Born and raised in Austin, refined in Massachusetts, and currently emanating from Nashville, singer / songwriter and multi-instrumentalist Suzy Oleson has released her debut self-titled album which includes 10 country rock tracks that hope to find a favorable audience with your ears. Previously heard in the bluegrass outfit Chasing Blue—an extension of the prestigious Berklee College of Music in Boston where Suzy studied—and the Nashville-based female supergroup The Local Memories, Suzy now seeks to find her own sound and success in the scary world of the music business as a solo artist.
As much as prestigious music schools create extraordinary pools of talent, turning that talent into a commercial enterprise might be one of the biggest challenges in music today. You almost find better odds as a late-blooming sloppy guitar player who didn’t pick up music until your sophomore year of college and somehow got discovered in a coffee shop than as a musical prodigy turned professionally-trained musician. Launching a music career has never been more challenging, and in the independent realm, nobody is going to be impressed with how fast your fingers move on a fretboard. Songs are the one commodity that can help an artist break through the incredible crush of new talent looking to get noticed.
And songs worthy of being heard is what Suzy Oleson has on her debut. For the country listener, this album may take some warming up to. The verbiage preceding it speaks more about rock, classic rock, folk rock and the sort, but what you find especially after the first two songs is material that very much fits into the country realm. Call this a hard-driving country album, and nobody will look at you sideways, even though the influence of the Rolling Stones and Small Faces certainly can be felt in certain tracks.
In nine original songs and a cover of George Harrison’s “I Live For You,” Suzy Oleson raises spirits, soothes broken hearts, connects with the audience through an array of emotions, and does so in a variety of different approaches that shows a command of various stylings. The first two songs “Come To Me” and “Just One Night” are full-tilt beer joint performances, and compliment Suzy’s voice which seems to be at its best when its out front as opposed to passive or restrained.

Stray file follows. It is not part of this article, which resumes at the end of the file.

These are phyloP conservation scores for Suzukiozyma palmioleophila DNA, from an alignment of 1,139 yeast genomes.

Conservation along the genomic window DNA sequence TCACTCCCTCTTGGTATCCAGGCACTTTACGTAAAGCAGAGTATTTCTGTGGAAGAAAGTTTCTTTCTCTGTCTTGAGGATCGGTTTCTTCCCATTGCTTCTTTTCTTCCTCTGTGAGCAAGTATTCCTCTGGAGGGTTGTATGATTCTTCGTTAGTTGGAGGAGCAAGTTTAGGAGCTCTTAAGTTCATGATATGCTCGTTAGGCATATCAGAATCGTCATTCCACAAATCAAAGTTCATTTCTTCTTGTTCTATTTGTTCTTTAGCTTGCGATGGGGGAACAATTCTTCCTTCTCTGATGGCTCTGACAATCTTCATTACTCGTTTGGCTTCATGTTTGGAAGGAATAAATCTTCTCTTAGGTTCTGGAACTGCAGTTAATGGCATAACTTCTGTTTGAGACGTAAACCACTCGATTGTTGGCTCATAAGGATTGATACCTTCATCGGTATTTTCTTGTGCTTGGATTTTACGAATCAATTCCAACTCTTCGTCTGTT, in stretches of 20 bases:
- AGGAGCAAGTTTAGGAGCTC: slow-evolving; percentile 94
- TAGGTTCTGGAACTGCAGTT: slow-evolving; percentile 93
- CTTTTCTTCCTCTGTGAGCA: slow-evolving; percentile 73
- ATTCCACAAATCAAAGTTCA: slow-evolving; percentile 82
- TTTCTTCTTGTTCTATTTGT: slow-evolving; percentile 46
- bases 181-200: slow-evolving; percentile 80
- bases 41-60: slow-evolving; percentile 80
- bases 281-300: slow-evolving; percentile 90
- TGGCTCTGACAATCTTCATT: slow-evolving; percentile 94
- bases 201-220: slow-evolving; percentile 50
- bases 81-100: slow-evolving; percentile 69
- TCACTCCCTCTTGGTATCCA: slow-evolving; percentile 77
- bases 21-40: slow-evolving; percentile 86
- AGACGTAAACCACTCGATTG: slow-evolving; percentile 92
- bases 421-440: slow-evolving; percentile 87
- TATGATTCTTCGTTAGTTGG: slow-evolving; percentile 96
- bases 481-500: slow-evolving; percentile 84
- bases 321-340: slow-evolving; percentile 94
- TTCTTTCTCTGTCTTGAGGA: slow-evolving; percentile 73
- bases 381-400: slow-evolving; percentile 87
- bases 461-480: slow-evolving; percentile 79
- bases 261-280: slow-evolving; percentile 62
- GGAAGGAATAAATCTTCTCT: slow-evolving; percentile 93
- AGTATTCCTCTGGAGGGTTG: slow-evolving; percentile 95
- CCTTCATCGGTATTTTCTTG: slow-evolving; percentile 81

But by the time you get to “I Live For You,” the album strikes a somber, country heartbreak tone, and is extended into two of the best tracks on the record—the longing of “In The Fall” and the torn pieces of “Two Broken Wings”—bisected by a sweet little fiddle tune called “Way Out East.” The distance between locations and loves in Suzy’s recent itinerary certainly went into inspiring some of this record’s material, and insuring the record was an inspired effort.
“Love Fills The Plate” is one of three songs co-written with fellow Berklee College grad and Chasing Blue member Maggie MacKay, and once again shows that Suzy is not just a studious musician, but an inspired artist who can tap into the emotion and sentiment necessary to enchant an audience. The album ends with another country rocker, “This Time Tomorrow Night,” and makes sure the audience finishes this album not just touched, but entertained.
The one question this debut leaves unanswered is the open-ended, “Who is Suzy Oleson?” She’s done her job here of compiling original songs and getting great musicians to help interpret them in the studio, but sometimes it’s certain unique intangibles and hard-to-define idiosyncrasies—some of which society and institutions of higher learning attempt to breed out of us—that go on to be the things that really grasp at listeners and turn them into hardcore fans. What can Suzy Oleson do or say that has never been said or done in music before? It’s not necessarily a question if those qualities are present in Suzy Oleson, but if she can find them and gracefully push them to the forefront.
Suzy Oleson is an unsigned artist looking for attention in an overcrowded marketplace that rewards no points for time put into studying or discipline. But she shows in this debut release that she possess the heart, the experiences, and the sense of perspective necessary to connect with listeners at large.
1 3/4 of 2 Guns Up (8/10)
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